The ride’s comfortable, it handles really well, and even the steering isn’t what I expected. It’s decently weighted at low speeds and it feels really planted at higher speeds. I’d have liked a bit more weight from the steering at higher speeds, but since it’s an ask to get there in the first place…

2018 Hyundai i20 Comparison

The Elite i20 also gets a 1197cc inline-four petrol, and its power and torque figures are nearly identical at 82 bhp and 11.7 kgm. This, however, doesn’t translate to the same kind of performance on the road, though. But that isn’t as bad a thing as I thought. Sure, it feels underpowered where the Swift feels peppy, but the i20 petrol is a perfectly able city performer. It’s also got a 5-speed manual, but the shifts aren’t nearly as quick as the Swift’s. It makes up ground by feeling more connected when you’re driving it hard. It responds to you easier than the Swift, and as a result there’s a bit more confidence if you’re planning to drive it like you stole it.

The Confusion Is Real

If I may be so bold, I don’t believe this one can be solved simply by looking at the price sheets and comparing the cars feature by feature. Just a short spin in both will make you believe that. However, it all boils down to what kind of car you want your premium hatchback to be. Definitely give the Swift a look if you want something that’s peppy, energetic, and eager to impress at all times. There is absolutely nothing wrong with the Swift. Proof of that will be in the number of Swifts Maruti will no doubt move month after month.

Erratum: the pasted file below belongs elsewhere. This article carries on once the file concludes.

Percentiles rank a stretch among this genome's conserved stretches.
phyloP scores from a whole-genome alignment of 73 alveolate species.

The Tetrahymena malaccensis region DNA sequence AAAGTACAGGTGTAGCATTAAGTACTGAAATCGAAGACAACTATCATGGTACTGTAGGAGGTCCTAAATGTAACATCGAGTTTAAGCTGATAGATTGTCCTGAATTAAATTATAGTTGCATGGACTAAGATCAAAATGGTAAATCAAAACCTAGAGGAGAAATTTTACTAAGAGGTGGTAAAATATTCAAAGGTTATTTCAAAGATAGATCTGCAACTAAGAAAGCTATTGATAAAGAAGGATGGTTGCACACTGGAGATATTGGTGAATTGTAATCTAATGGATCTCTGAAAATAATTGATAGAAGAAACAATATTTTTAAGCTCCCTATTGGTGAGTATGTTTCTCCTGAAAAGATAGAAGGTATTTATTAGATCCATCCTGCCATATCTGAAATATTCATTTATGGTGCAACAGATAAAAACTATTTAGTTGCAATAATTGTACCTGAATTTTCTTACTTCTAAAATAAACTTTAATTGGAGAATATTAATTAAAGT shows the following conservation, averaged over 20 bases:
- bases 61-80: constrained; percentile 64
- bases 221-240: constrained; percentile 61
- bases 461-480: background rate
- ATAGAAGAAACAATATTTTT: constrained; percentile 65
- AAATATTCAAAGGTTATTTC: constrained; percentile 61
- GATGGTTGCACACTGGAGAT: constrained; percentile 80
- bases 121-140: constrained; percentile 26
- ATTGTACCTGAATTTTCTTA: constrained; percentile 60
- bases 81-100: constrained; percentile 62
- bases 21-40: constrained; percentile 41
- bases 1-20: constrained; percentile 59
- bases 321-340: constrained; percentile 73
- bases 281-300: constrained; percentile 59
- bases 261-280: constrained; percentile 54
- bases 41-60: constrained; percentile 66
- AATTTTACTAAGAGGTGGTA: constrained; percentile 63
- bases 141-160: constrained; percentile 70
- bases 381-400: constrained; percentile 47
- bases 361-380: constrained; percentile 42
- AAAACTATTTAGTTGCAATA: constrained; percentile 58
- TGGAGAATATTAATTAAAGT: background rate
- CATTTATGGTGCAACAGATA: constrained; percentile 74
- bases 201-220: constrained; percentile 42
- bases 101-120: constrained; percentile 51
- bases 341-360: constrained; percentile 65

Hyundai i20 vs Maruti Swift

The Elite i20, however, seems to do things just a little differently. Sure, it may not be as much fun to drive, but in every other aspect, it’s as good (and better, in some cases) than the Swift. It just seems like a more rounded, more mature effort and if what you’re looking for is value for money, then the i20 is a safe bet. I’m not choosing one over the other, but I’m not necessarily saying that one’s not better at a few more things. Now that wasn’t easy to write. It’s just not clear cut with these two, if I’m honest, and that, sadly, is the case sometimes. So which one’s better finally? Neither.

You can read more about the Hyundai Elite i20 in detail in our First Drive Review here. Similarly more info about the Maruti Suzuki Swift is in the First Drive report here.

Hyundai Elite i20

Displacement: 1197cc, i-4, petrol
Max power: 82 bhp@6000 rpm
Max torque: 11.7 kgm@4000 rpm
Transmission: 5-speed, manual

F/R): 195/55 R16

L/W/H (mm): 3985/1734/1505
Wheelbase: 2570 mm
Ground clearance: 165 mm
Kerb weight: 1010 kg
Fuel capacity: 40 litres

PRICE: Rs 7.11 lakh (ex-showroom, Delhi)

Maruti Suzuki Swift
Displacement: 1197cc, i-4, petrol
Max power: 82 bhp@6000 rpm
Max torque: 11.5 kgm@4200 rpm
Transmission: 5-speed, manual

F/R): 185/65 R15

L/W/H (mm): 3840/1735/1530
Wheelbase: 2450 mm
Ground clearance: 163 mm
Kerb weight: 855-880 kg
Fuel capacity: 37 litres

PRICE: Rs 6.49 lakh (ex-showroom, Delhi)